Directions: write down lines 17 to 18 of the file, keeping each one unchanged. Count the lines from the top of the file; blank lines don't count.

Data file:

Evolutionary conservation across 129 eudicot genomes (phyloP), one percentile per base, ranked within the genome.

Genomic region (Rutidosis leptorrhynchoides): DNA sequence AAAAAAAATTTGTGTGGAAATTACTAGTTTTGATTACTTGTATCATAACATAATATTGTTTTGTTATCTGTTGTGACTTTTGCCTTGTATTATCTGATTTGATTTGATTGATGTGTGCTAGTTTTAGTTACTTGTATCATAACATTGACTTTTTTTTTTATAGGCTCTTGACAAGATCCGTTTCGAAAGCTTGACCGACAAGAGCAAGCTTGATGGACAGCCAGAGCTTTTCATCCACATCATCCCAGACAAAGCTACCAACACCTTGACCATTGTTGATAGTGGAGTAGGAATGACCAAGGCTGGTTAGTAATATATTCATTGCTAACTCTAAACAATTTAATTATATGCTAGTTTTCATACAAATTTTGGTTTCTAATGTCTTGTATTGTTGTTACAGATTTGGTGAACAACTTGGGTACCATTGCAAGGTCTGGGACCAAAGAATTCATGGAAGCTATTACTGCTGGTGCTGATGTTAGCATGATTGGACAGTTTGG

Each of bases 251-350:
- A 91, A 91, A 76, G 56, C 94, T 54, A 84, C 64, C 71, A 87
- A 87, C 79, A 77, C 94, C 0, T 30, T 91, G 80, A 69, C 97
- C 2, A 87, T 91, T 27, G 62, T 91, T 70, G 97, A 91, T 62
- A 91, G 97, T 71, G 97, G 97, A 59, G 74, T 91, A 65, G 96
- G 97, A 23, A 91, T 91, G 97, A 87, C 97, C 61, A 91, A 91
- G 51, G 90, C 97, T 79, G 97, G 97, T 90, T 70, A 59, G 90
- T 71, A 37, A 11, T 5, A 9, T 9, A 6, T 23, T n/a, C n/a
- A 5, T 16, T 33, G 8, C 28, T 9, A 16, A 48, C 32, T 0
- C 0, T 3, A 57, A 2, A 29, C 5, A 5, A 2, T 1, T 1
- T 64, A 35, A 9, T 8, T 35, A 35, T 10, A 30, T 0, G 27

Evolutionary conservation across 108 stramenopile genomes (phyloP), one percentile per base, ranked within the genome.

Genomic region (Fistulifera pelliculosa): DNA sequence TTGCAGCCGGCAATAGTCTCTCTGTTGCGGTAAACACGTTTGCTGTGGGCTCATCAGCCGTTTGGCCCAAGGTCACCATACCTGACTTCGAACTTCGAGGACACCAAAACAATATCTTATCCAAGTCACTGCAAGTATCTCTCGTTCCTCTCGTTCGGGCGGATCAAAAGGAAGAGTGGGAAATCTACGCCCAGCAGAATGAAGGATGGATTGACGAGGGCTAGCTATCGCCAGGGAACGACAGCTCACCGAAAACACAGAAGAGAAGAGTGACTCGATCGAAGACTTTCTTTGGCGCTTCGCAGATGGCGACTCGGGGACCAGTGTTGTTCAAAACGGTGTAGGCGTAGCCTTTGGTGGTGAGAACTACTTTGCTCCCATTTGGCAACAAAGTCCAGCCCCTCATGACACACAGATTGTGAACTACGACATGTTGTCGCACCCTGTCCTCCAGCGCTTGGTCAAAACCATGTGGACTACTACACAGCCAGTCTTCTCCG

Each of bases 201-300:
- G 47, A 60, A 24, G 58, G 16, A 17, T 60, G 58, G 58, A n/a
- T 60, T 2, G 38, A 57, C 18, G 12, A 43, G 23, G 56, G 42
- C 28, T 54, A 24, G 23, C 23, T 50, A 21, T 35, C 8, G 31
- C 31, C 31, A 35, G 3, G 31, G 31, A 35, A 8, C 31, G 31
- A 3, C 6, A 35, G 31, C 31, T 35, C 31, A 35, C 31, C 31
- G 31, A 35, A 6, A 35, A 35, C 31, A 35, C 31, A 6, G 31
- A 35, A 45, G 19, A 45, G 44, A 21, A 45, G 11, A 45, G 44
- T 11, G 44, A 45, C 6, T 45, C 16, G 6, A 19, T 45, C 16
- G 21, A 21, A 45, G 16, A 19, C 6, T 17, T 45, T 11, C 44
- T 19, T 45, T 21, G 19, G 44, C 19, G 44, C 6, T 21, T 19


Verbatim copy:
- G 47, A 60, A 24, G 58, G 16, A 17, T 60, G 58, G 58, A n/a
- T 60, T 2, G 38, A 57, C 18, G 12, A 43, G 23, G 56, G 42